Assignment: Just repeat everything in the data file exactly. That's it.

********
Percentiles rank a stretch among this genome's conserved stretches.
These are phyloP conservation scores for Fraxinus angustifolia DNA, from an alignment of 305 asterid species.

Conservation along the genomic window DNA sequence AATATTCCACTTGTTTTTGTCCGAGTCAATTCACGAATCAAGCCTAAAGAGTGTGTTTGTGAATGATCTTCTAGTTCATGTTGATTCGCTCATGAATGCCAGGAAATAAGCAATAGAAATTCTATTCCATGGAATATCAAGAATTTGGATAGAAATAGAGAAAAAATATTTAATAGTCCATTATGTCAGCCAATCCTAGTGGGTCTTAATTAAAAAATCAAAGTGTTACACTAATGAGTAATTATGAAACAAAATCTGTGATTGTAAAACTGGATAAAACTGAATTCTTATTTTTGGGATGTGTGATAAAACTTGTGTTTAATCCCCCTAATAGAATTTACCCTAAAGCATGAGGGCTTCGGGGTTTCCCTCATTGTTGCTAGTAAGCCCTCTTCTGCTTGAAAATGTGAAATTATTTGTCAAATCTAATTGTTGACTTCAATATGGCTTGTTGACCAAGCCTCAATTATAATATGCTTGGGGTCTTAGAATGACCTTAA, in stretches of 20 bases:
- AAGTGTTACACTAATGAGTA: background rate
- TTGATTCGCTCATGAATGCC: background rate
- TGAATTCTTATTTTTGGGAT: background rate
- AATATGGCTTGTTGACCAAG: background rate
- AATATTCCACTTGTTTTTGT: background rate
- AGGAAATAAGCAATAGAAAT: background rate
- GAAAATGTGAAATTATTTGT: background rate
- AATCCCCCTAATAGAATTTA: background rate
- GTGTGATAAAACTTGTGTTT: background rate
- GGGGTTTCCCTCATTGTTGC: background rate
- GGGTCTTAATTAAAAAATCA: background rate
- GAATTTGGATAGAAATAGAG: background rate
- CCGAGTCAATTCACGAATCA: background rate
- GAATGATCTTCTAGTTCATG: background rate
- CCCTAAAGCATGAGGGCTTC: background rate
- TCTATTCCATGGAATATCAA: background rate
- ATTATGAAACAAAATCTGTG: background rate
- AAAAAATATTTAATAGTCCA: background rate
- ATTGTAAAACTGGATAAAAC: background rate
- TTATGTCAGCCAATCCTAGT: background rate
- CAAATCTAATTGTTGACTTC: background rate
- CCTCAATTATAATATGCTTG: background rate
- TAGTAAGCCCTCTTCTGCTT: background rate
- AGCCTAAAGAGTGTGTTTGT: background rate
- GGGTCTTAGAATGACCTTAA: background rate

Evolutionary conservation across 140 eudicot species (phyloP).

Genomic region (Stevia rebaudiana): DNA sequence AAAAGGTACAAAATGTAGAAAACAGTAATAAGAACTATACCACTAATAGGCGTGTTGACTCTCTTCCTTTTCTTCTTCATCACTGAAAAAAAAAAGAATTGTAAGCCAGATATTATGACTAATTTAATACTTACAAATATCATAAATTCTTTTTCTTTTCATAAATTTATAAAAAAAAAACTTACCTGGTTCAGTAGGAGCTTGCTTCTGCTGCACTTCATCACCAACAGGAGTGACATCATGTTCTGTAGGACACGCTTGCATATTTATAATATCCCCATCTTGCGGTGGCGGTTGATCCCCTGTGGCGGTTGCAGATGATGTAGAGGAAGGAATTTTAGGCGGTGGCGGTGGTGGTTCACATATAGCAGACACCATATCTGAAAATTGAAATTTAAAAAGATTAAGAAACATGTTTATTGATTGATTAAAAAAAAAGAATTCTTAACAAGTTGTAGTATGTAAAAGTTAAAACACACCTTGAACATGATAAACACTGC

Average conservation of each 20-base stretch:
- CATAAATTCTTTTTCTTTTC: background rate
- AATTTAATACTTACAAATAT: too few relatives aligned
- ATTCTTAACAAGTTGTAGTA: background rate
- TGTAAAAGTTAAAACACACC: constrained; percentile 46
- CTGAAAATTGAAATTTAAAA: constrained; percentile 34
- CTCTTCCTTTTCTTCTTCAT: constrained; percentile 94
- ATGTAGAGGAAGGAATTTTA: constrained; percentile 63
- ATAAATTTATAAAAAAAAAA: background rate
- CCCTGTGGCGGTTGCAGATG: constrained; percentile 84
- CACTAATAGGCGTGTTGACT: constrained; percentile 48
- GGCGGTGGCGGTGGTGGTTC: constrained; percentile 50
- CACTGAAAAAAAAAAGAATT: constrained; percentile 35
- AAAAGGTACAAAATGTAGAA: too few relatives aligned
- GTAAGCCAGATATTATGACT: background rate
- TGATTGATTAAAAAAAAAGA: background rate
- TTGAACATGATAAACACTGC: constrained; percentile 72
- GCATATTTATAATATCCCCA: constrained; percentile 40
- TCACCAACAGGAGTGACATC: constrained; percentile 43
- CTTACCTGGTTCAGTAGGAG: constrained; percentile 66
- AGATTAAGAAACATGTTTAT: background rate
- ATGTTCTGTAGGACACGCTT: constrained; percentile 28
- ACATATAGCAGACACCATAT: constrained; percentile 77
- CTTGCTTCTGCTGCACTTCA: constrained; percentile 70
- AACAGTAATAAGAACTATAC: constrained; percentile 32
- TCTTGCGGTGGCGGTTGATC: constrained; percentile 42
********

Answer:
Percentiles rank a stretch among this genome's conserved stretches.
These are phyloP conservation scores for Fraxinus angustifolia DNA, from an alignment of 305 asterid species.

Conservation along the genomic window DNA sequence AATATTCCACTTGTTTTTGTCCGAGTCAATTCACGAATCAAGCCTAAAGAGTGTGTTTGTGAATGATCTTCTAGTTCATGTTGATTCGCTCATGAATGCCAGGAAATAAGCAATAGAAATTCTATTCCATGGAATATCAAGAATTTGGATAGAAATAGAGAAAAAATATTTAATAGTCCATTATGTCAGCCAATCCTAGTGGGTCTTAATTAAAAAATCAAAGTGTTACACTAATGAGTAATTATGAAACAAAATCTGTGATTGTAAAACTGGATAAAACTGAATTCTTATTTTTGGGATGTGTGATAAAACTTGTGTTTAATCCCCCTAATAGAATTTACCCTAAAGCATGAGGGCTTCGGGGTTTCCCTCATTGTTGCTAGTAAGCCCTCTTCTGCTTGAAAATGTGAAATTATTTGTCAAATCTAATTGTTGACTTCAATATGGCTTGTTGACCAAGCCTCAATTATAATATGCTTGGGGTCTTAGAATGACCTTAA, in stretches of 20 bases:
- AAGTGTTACACTAATGAGTA: background rate
- TTGATTCGCTCATGAATGCC: background rate
- TGAATTCTTATTTTTGGGAT: background rate
- AATATGGCTTGTTGACCAAG: background rate
- AATATTCCACTTGTTTTTGT: background rate
- AGGAAATAAGCAATAGAAAT: background rate
- GAAAATGTGAAATTATTTGT: background rate
- AATCCCCCTAATAGAATTTA: background rate
- GTGTGATAAAACTTGTGTTT: background rate
- GGGGTTTCCCTCATTGTTGC: background rate
- GGGTCTTAATTAAAAAATCA: background rate
- GAATTTGGATAGAAATAGAG: background rate
- CCGAGTCAATTCACGAATCA: background rate
- GAATGATCTTCTAGTTCATG: background rate
- CCCTAAAGCATGAGGGCTTC: background rate
- TCTATTCCATGGAATATCAA: background rate
- ATTATGAAACAAAATCTGTG: background rate
- AAAAAATATTTAATAGTCCA: background rate
- ATTGTAAAACTGGATAAAAC: background rate
- TTATGTCAGCCAATCCTAGT: background rate
- CAAATCTAATTGTTGACTTC: background rate
- CCTCAATTATAATATGCTTG: background rate
- TAGTAAGCCCTCTTCTGCTT: background rate
- AGCCTAAAGAGTGTGTTTGT: background rate
- GGGTCTTAGAATGACCTTAA: background rate

Evolutionary conservation across 140 eudicot species (phyloP).

Genomic region (Stevia rebaudiana): DNA sequence AAAAGGTACAAAATGTAGAAAACAGTAATAAGAACTATACCACTAATAGGCGTGTTGACTCTCTTCCTTTTCTTCTTCATCACTGAAAAAAAAAAGAATTGTAAGCCAGATATTATGACTAATTTAATACTTACAAATATCATAAATTCTTTTTCTTTTCATAAATTTATAAAAAAAAAACTTACCTGGTTCAGTAGGAGCTTGCTTCTGCTGCACTTCATCACCAACAGGAGTGACATCATGTTCTGTAGGACACGCTTGCATATTTATAATATCCCCATCTTGCGGTGGCGGTTGATCCCCTGTGGCGGTTGCAGATGATGTAGAGGAAGGAATTTTAGGCGGTGGCGGTGGTGGTTCACATATAGCAGACACCATATCTGAAAATTGAAATTTAAAAAGATTAAGAAACATGTTTATTGATTGATTAAAAAAAAAGAATTCTTAACAAGTTGTAGTATGTAAAAGTTAAAACACACCTTGAACATGATAAACACTGC

Average conservation of each 20-base stretch:
- CATAAATTCTTTTTCTTTTC: background rate
- AATTTAATACTTACAAATAT: too few relatives aligned
- ATTCTTAACAAGTTGTAGTA: background rate
- TGTAAAAGTTAAAACACACC: constrained; percentile 46
- CTGAAAATTGAAATTTAAAA: constrained; percentile 34
- CTCTTCCTTTTCTTCTTCAT: constrained; percentile 94
- ATGTAGAGGAAGGAATTTTA: constrained; percentile 63
- ATAAATTTATAAAAAAAAAA: background rate
- CCCTGTGGCGGTTGCAGATG: constrained; percentile 84
- CACTAATAGGCGTGTTGACT: constrained; percentile 48
- GGCGGTGGCGGTGGTGGTTC: constrained; percentile 50
- CACTGAAAAAAAAAAGAATT: constrained; percentile 35
- AAAAGGTACAAAATGTAGAA: too few relatives aligned
- GTAAGCCAGATATTATGACT: background rate
- TGATTGATTAAAAAAAAAGA: background rate
- TTGAACATGATAAACACTGC: constrained; percentile 72
- GCATATTTATAATATCCCCA: constrained; percentile 40
- TCACCAACAGGAGTGACATC: constrained; percentile 43
- CTTACCTGGTTCAGTAGGAG: constrained; percentile 66
- AGATTAAGAAACATGTTTAT: background rate
- ATGTTCTGTAGGACACGCTT: constrained; percentile 28
- ACATATAGCAGACACCATAT: constrained; percentile 77
- CTTGCTTCTGCTGCACTTCA: constrained; percentile 70
- AACAGTAATAAGAACTATAC: constrained; percentile 32
- TCTTGCGGTGGCGGTTGATC: constrained; percentile 42